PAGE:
16/01/2017 - 14:18

M&A advisers to battle back after soft 2016

16/01/2017 - 14:18


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SPECIAL REPORT: Investment bank Gresham Partners and law firm King & Wood Mallesons were the top advisers on mergers and acquisitions in WA in 2016.

M&A advisers to battle back after soft 2016
Nigel Hunt is cautiously optimistic about 2017. Photo: Attila Csaszar

Investment bank Gresham Partners and law firm King & Wood Mallesons were the top advisers on mergers and acquisitions in WA in 2016.

Some of Western Australia’s largest companies have targeted offshore growth during the past 12 months, while international firms have continued to buy mid-sized Perth businesses.

Wesfarmers led the international moves, buying Home Retail Group in the UK, where it hopes to replicate its Bunnings success story.

Woodside Petroleum also sought opportunities overseas, buying assets in Senegal, while mineral sands miner Iluka Resources bought Sierra Rutile in Africa.

Other WA companies on the expansion trail last year included Hancock Prospecting, which joined with a Chinese partner to buy the iconic Kidman cattle empire, and Tox Free Solutions, which continued its growth by acquisition strategy across Australia.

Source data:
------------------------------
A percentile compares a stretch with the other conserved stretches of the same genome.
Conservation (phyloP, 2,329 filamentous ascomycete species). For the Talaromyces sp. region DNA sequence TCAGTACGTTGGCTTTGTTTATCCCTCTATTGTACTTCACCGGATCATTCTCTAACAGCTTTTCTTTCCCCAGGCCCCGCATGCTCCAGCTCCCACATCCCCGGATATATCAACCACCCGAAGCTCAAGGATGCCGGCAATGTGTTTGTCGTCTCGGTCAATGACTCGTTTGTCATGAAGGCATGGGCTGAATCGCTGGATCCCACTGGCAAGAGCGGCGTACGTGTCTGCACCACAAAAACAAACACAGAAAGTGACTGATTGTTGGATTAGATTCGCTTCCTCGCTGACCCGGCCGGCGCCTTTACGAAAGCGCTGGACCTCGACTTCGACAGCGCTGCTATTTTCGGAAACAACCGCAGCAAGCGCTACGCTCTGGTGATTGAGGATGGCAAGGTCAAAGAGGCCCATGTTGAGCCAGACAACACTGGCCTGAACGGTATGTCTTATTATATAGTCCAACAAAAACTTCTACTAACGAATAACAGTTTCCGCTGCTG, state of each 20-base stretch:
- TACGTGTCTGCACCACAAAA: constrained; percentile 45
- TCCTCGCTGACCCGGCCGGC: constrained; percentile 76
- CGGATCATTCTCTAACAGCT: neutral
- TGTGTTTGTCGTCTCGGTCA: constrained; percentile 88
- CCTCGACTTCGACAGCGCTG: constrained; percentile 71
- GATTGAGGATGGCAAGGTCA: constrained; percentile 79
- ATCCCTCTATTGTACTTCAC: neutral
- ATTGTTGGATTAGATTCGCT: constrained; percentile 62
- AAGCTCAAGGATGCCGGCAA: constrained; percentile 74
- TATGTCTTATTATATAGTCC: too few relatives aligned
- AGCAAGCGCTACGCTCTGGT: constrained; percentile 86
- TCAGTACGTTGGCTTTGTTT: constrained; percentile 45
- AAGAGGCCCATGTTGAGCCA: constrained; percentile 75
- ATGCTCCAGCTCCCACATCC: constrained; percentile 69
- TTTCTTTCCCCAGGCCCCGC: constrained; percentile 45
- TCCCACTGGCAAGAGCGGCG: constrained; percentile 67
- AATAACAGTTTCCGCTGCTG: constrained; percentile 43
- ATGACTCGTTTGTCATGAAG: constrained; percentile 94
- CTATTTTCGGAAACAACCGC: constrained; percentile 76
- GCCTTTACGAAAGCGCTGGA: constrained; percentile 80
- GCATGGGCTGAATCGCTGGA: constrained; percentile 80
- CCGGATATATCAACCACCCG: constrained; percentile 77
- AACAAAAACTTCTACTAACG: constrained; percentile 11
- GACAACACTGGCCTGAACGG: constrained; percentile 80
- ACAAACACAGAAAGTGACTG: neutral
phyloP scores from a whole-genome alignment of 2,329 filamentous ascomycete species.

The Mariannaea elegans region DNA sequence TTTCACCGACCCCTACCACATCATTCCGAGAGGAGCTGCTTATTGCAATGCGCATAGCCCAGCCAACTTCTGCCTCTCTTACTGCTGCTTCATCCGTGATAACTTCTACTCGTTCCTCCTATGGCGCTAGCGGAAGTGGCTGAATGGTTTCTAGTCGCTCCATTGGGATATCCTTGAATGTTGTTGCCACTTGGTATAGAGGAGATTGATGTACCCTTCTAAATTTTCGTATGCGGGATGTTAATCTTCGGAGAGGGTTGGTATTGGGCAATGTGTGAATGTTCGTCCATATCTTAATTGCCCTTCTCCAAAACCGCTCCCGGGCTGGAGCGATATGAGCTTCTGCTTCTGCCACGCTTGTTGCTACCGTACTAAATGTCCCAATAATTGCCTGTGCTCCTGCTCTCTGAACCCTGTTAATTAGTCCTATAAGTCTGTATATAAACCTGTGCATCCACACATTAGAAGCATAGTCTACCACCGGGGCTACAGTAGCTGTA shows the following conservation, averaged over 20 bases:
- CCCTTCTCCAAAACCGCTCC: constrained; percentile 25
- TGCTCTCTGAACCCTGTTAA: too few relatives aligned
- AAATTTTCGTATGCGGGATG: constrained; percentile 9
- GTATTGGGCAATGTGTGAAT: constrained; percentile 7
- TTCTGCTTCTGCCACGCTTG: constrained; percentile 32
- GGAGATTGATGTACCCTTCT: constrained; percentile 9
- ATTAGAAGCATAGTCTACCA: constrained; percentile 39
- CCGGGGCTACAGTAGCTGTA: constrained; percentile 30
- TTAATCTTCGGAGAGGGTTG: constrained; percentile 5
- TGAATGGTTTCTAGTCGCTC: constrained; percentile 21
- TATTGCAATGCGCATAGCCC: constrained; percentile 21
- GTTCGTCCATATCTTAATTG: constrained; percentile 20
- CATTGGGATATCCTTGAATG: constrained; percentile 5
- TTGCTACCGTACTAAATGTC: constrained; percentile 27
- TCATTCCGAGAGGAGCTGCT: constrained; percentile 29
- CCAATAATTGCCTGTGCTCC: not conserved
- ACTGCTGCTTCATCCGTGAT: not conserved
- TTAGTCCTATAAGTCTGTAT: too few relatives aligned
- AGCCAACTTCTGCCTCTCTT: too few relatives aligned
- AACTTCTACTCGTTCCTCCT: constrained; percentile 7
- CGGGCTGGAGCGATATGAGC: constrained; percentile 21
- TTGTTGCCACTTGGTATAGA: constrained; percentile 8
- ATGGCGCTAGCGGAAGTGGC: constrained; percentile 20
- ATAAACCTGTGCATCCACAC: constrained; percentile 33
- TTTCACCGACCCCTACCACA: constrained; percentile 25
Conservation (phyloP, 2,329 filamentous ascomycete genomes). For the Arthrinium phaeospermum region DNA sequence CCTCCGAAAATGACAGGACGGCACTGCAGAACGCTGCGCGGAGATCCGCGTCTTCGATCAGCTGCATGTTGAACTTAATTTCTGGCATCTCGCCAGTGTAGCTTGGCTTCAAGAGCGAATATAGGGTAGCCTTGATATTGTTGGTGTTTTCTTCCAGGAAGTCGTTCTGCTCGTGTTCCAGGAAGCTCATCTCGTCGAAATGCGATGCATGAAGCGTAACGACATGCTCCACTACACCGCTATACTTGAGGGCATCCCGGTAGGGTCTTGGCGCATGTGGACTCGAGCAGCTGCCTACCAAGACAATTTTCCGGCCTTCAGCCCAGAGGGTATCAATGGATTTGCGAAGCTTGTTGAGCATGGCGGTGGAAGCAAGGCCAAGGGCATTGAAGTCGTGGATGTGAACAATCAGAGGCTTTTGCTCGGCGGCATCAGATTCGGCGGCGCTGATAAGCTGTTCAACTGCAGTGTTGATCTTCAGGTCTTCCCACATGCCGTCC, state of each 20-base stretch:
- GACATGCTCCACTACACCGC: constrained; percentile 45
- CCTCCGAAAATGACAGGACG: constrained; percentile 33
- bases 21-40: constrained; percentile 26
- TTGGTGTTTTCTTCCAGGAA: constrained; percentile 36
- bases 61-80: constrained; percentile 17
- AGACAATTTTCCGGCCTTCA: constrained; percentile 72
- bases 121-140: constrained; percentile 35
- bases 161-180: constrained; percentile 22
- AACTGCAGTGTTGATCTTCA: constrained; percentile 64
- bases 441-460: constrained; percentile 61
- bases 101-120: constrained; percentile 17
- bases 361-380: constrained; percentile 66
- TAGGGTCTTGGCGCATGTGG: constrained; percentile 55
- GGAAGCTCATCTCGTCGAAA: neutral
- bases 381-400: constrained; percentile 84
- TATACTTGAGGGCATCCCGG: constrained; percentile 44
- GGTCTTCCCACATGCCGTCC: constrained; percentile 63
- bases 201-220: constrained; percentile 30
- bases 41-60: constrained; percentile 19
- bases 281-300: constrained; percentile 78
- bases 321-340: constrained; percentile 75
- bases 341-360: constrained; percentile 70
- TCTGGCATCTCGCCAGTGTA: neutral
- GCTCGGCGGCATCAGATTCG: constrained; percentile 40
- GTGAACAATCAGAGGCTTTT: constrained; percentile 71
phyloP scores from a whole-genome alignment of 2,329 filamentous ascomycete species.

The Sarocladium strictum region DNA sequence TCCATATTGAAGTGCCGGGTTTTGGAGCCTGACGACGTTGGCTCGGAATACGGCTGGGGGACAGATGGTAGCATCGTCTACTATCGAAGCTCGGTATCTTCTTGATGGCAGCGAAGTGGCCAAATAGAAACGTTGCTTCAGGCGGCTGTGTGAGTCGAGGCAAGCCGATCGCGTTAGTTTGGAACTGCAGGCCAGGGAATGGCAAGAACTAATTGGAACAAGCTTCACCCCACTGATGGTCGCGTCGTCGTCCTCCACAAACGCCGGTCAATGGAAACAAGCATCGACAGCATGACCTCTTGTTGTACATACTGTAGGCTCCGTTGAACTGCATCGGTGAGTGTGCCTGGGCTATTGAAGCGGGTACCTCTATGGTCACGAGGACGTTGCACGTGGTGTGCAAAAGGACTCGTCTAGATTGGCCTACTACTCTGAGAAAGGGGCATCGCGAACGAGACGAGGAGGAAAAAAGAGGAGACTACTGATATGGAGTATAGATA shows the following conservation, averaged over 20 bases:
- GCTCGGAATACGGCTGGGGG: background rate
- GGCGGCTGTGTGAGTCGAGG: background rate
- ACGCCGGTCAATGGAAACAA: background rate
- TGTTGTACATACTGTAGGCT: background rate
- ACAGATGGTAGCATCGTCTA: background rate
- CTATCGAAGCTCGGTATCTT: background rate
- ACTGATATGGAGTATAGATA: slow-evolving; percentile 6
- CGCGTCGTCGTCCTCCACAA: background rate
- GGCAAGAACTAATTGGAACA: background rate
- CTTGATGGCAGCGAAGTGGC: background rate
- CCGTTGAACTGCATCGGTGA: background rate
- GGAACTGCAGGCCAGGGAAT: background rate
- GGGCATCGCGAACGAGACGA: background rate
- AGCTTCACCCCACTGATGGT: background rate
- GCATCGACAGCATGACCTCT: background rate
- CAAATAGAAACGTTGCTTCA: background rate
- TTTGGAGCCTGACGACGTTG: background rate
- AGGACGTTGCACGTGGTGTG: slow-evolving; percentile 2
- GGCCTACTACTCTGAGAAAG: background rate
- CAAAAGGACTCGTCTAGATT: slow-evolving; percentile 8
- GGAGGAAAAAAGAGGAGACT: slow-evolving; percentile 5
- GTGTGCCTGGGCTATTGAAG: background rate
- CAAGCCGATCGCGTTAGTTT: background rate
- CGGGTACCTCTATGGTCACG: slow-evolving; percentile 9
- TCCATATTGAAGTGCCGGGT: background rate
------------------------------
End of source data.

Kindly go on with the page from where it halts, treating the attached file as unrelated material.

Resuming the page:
On the other side of the ledger, WA businesses that changed hands included IT firm ASG Group, Kailis Bros, Sealanes and Perthwaste.

These mergers and acquisitions are among 271 WA deals worth $17 billion compiled by Business News in the BNiQ Search Engine.

The number of deals is up from 199 recorded for 2015, though the value is down substantially from $27.2 billion.

If Woodside’s ill-fated tilt at Oil Search were excluded from the 2015 numbers, the deal value trend would have been different.

Despite that, most advisers say 2016 did not feel like a strong year.

They include King & Wood Mallesons partner Nigel Hunt, whose firm was ranked as the top legal adviser in the BNiQ Search Engine.

Mr Hunt said the past year was marked by caution and uncertainty, particularly on the global political front, and he was more optimistic about 2017.

“Each time we got some stability, the market was hit by another shock,” he said.